Metamorphic rocks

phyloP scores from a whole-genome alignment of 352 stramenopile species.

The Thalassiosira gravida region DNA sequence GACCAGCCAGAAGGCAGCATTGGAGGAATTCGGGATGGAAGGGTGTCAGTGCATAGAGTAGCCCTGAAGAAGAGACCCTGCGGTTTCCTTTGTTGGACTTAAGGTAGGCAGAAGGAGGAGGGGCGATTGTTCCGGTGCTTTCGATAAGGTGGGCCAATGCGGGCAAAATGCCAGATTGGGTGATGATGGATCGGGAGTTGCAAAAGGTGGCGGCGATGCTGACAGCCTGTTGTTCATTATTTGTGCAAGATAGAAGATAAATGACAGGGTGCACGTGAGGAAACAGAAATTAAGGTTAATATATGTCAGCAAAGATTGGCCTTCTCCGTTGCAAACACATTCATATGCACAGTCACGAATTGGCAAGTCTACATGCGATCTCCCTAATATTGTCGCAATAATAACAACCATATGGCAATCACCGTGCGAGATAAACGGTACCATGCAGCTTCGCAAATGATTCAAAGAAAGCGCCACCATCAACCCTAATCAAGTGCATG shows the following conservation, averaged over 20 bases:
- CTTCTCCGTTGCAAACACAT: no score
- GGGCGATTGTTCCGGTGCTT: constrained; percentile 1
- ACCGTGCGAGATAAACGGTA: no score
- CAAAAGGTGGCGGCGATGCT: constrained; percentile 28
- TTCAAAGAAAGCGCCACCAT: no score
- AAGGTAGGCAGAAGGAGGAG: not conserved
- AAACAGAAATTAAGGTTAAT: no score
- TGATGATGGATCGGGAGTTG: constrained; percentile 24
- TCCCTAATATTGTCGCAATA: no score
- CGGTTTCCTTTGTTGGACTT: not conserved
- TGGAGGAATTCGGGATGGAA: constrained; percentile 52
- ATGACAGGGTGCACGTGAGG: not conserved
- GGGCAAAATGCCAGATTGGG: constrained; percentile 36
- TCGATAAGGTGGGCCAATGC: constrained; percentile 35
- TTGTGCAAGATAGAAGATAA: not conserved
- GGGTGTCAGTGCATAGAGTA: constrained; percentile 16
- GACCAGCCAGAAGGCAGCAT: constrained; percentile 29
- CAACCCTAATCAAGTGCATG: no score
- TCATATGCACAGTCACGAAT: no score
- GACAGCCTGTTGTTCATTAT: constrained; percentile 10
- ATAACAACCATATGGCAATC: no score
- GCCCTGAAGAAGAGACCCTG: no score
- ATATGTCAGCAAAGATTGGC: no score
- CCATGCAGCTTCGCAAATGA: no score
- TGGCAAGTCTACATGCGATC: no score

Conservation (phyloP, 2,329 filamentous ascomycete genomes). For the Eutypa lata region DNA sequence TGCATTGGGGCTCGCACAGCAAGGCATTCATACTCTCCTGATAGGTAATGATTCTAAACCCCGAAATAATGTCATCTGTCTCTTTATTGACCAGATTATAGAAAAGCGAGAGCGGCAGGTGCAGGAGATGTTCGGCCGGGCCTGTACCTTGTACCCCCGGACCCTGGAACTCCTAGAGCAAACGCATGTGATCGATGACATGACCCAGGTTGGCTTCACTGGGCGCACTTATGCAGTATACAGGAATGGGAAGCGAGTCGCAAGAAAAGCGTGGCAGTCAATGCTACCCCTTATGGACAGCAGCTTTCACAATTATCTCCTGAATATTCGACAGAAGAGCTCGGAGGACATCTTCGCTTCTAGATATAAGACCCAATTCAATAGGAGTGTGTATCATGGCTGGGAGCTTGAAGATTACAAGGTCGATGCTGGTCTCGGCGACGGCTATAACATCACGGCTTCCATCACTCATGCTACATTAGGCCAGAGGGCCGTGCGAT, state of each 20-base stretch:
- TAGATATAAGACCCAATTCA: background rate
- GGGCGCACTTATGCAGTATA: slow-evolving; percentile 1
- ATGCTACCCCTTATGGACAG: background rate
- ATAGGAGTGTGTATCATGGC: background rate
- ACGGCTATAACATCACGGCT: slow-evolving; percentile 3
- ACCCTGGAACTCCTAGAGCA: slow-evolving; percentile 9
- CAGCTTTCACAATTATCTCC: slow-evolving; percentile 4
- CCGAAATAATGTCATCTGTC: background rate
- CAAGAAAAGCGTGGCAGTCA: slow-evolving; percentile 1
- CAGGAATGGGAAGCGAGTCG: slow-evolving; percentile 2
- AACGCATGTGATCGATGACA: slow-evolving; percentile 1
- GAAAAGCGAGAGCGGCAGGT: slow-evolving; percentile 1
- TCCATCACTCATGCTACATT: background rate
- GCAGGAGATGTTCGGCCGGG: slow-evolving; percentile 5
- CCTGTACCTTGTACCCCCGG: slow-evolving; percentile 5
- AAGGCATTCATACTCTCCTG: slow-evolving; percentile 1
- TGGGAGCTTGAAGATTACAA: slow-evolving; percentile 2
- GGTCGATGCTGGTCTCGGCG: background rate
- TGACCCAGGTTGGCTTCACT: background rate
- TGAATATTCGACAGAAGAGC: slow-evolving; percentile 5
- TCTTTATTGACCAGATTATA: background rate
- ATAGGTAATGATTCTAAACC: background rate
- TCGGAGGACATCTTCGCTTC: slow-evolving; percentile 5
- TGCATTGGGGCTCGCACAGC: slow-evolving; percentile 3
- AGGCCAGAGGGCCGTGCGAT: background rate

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Metamorphic Rocks Metamorphism • Literally translates to “change of form” • In geology it refers to solid-state changes in mineral assemblages of a rock, and/or the texture of these minerals • Due to changes in temperature and/or pressure Sources of Heat for Metamorphism • Heat from Earth’s interior • Geothermal gradient is the increase in temperature with depth – Typical continental geothermal gradient is 25-30°C/km – Volcanically active areas have geothermal gradients of 3050°C/km – Oceanic trenches have geothermal gradients as low as 5-10°C/km Sources of Heat for Metamorphism • Heat from magma • Emplacement of magma chambers will add heat to the immediately surrounding rock – Gabbroic magma ~1300°C – Granitic magma ~700°C Pressure Associated with Metamorphism • Lithostatic pressure: the confining pressure created by the material that sits above a particular location Lithostatic pressure is equal in all directions and compresses the volume of rock – Basalt: g/cm3 (3000 kg/m3) – Granite: 2.7 g/cm3 (2700 kg/m3) – The lithostatic pressure at a 10 km depth is ≈ kbar = 0.3 GPa Pressure Associated with Metamorphism • Directed pressure: pressure is imposed in a particular direction due to a regional stress field • Directed pressure affects the shape and arrangement of the minerals • Directed pressure varies with tectonic environment – Compressional environments: Horz > Vert Pressure – Extensional environments: Vert > Horz Pressure Types of Metamorphism • Contact Metamorphism – Thermal variation controls processes • Regional Metamorphism – Orogenic Metamorphism • Combination of temperature and directed pressure – Burial Metamorphism • Combination of temperature and lithostatic pressure • Fault-Zone Metamorphism – Directed pressure controls processes (GEOL 41.1) Contact Metamorphism • Occurs adjacent to igneous intrusions • Temperature contrast between magma chamber and host rock • Most evident in lowpressure (near-surface) environments Regional Metamorphism • Increase in temperature is accompanied by an increase in pressure • Usually there is directed pressure, so rock deformation increases with metamorphic grade Development of Foliations Recrystallization Pressure Solution Remobilization Rotation Metamorphic Zones and Facies Mineral Zones of G.W Barrow (1893) • Barrow noted that pelitic rocks of the Scottish Highlands had distinct mineral zones (Gt, Ky, Sil) • He concluded that this was the result of increasing metamorphic grade (T) • Tilley (1925) added the lowgrade Biotite and Chlorite zones Excerpted From Gillen (1982) Metamorphic Geology An Introduction to Tectonic and Metamorphic Processes • Bt, Gt, St, Ky, and Sil are Index Minerals in metapelitic rocks Index Mineral Isograds • The line that defines the first appearance of an index mineral corresponds to a line of equal metamorphic grade • Introduction of the concept of an isograd Eskola and Metamorphic Facies • Eskola (1914, 1915) noted that metapelitic rocks in southern Finland (Orijärvi) contained the assemblage Bt-Ms whereas near Oslo, rocks contained the compositionally equivalent mineral assemblage Kf-Cd • If rocks are the same composition, then the KMg3AlSi3O10(OH)2 + KAl2AlSi3O10(OH)2 + 15 SiO2 mineralogical difference ↔ must be due to a difference Mg2Al4Si5O18 + KAlSi3O8 + H2O in physical conditions Eskola and Metamorphic Facies • Eskola (1915) introduced the concept of metamorphic facies: – “In any rock or metamorphic formation which has arrived at a chemical equilibrium through metamorphism at constant temperature and pressure conditions, the mineral composition is controlled only by the chemical composition.” • A metamorphic facies is a set of repeatedly associated metamorphic mineral assemblages • If you find a specified mineral assemblage, then you can assign a metamorphic facies to the area, and thereby assign a range of pressure and temperature conditions Eskola and Metamorphic Facies • In 1920, Eskola introduced five metamorphic facies that were defined by mineral assemblages in metabasites: – Greenschist – Amphibolite – Hornfels – Sanidinite – Eclogite • In 1939, Eskola added an additional metamorphic facies: – Granulite – Epidote-amphibolite – Glaucophane-schist (now called Blueschist) • In 1959 and 1960, Coombs added two additional metamorphic facies: – Zeolite – Prehnite-Pumpellyite (now called Subgreenschist) Progressive Metamorphism of Shales Increasing Temperature Slate Phyllite Schist Gneiss Non-Foliated Metamorphic Rocks [...].. .Metamorphic Zones and Facies Mineral Zones of G.W Barrow (1893) • Barrow noted that pelitic rocks of the Scottish Highlands had distinct mineral zones (Gt, Ky, Sil) • He concluded that this was the result of increasing metamorphic grade (T) • Tilley (1925) added the lowgrade Biotite and Chlorite zones Excerpted From Gillen (1982) Metamorphic Geology An Introduction to Tectonic and Metamorphic. .. Index Minerals in metapelitic rocks Index Mineral Isograds • The line that defines the first appearance of an index mineral corresponds to a line of equal metamorphic grade • Introduction of the concept of an isograd Eskola and Metamorphic Facies • Eskola (1914, 1915) noted that metapelitic rocks in southern Finland (Orijärvi) contained the assemblage Bt-Ms whereas near Oslo, rocks contained the compositionally... controlled only by the chemical composition.” • A metamorphic facies is a set of repeatedly associated metamorphic mineral assemblages • If you find a specified mineral assemblage, then you can assign a metamorphic facies to the area, and thereby assign a range of pressure and temperature conditions Eskola and Metamorphic Facies • In 1920, Eskola introduced five metamorphic facies that were defined by mineral... compositionally equivalent mineral assemblage Kf-Cd • If rocks are the same composition, then the 2 KMg3AlSi3O10(OH)2 + 6 KAl2AlSi3O10(OH)2 + 15 SiO2 mineralogical difference ↔ must be due to a difference 3 Mg2Al4Si5O18 + 8 KAlSi3O8 + 8 H2O in physical conditions Eskola and Metamorphic Facies • Eskola (1915) introduced the concept of metamorphic facies: – “In any rock or metamorphic formation which has arrived at... 1939, Eskola added an additional 3 metamorphic facies: – Granulite – Epidote-amphibolite – Glaucophane-schist (now called Blueschist) • In 1959 and 1960, Coombs added two additional metamorphic facies: – Zeolite – Prehnite-Pumpellyite (now called Subgreenschist) Progressive Metamorphism of Shales Increasing Temperature Slate Phyllite Schist Gneiss Non-Foliated Metamorphic Rocks